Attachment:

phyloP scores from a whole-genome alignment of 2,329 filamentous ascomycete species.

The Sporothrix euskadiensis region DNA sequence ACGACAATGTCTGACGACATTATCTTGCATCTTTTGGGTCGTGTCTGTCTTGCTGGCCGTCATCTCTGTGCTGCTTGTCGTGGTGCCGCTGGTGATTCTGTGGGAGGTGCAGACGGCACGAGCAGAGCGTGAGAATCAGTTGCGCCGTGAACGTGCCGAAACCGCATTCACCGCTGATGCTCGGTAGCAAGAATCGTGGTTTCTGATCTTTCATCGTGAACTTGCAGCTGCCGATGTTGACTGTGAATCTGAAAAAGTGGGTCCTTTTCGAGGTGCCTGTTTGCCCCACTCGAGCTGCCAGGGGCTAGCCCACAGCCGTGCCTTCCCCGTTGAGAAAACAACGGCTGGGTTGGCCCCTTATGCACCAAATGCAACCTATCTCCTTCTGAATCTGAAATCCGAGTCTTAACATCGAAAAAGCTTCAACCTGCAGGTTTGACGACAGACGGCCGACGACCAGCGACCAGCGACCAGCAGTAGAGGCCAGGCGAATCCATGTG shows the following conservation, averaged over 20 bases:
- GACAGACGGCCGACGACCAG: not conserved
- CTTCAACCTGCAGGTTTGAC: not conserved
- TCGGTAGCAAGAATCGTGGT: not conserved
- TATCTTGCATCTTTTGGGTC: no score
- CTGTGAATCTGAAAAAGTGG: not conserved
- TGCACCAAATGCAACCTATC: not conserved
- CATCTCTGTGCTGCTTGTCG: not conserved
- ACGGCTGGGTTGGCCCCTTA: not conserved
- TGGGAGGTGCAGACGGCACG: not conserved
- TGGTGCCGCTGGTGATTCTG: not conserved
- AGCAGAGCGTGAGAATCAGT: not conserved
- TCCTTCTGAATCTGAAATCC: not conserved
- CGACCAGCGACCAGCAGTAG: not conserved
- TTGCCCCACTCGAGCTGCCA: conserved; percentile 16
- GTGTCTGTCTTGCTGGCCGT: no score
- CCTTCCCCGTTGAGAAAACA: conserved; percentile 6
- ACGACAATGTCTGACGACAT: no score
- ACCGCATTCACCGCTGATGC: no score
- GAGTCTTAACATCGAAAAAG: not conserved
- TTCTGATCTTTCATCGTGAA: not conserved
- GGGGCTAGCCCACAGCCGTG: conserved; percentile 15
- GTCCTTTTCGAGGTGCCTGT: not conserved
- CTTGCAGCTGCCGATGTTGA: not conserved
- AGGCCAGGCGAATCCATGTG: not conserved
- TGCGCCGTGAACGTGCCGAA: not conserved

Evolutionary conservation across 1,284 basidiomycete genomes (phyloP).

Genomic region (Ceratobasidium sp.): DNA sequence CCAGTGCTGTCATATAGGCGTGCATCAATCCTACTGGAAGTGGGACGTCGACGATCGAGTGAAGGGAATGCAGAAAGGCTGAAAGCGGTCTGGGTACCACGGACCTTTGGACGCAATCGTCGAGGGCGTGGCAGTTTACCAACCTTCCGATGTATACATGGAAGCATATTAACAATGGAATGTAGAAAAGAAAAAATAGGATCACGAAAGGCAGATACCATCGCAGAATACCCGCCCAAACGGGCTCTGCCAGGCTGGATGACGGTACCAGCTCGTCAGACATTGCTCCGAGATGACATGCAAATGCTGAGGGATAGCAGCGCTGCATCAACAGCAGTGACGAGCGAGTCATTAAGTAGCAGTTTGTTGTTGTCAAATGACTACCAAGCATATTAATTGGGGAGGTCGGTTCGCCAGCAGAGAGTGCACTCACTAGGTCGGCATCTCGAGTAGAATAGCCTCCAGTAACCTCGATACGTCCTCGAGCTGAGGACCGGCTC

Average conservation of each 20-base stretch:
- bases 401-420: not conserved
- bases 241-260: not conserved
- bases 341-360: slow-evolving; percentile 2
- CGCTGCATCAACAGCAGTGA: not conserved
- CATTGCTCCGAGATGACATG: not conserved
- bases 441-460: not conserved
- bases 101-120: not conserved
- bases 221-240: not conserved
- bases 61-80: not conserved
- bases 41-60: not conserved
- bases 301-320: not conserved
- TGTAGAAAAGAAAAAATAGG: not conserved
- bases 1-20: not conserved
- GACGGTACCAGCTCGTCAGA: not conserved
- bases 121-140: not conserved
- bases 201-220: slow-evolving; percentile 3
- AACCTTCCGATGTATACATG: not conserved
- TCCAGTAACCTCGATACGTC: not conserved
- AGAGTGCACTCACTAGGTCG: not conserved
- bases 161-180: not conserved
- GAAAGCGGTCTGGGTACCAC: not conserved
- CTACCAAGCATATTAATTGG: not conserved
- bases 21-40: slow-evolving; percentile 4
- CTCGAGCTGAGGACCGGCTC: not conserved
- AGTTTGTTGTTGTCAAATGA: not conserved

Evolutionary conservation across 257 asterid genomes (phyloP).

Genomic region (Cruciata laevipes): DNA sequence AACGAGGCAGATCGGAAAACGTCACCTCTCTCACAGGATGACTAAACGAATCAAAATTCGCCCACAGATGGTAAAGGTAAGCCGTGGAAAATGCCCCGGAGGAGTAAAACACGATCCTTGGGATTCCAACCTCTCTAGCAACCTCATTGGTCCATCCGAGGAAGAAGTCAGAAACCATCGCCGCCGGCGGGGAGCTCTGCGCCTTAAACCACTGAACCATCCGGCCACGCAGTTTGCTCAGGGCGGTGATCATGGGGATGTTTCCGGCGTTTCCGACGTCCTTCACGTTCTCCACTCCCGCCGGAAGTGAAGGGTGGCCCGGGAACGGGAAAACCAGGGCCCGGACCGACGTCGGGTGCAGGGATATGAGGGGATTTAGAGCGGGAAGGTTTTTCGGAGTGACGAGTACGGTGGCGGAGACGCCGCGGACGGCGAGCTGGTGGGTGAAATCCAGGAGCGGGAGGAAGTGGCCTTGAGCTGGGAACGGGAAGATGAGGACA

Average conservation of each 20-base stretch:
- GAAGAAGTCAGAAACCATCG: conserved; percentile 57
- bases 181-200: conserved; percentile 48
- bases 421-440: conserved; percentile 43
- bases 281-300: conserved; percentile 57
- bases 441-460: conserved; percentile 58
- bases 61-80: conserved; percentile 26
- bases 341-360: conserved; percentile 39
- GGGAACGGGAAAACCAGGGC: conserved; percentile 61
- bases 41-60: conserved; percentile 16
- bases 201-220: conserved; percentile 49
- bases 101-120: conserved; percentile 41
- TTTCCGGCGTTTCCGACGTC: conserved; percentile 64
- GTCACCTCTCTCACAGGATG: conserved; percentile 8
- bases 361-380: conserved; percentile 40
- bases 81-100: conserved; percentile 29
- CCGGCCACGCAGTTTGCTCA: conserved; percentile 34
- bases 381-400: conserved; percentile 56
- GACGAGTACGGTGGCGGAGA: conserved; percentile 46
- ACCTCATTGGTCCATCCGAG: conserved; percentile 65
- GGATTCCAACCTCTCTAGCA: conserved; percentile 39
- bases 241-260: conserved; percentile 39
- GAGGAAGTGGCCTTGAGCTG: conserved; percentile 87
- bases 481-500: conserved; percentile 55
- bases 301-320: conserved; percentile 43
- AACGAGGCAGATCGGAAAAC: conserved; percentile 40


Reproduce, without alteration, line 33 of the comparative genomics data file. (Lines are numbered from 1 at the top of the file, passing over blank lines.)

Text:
- bases 341-360: slow-evolving; percentile 2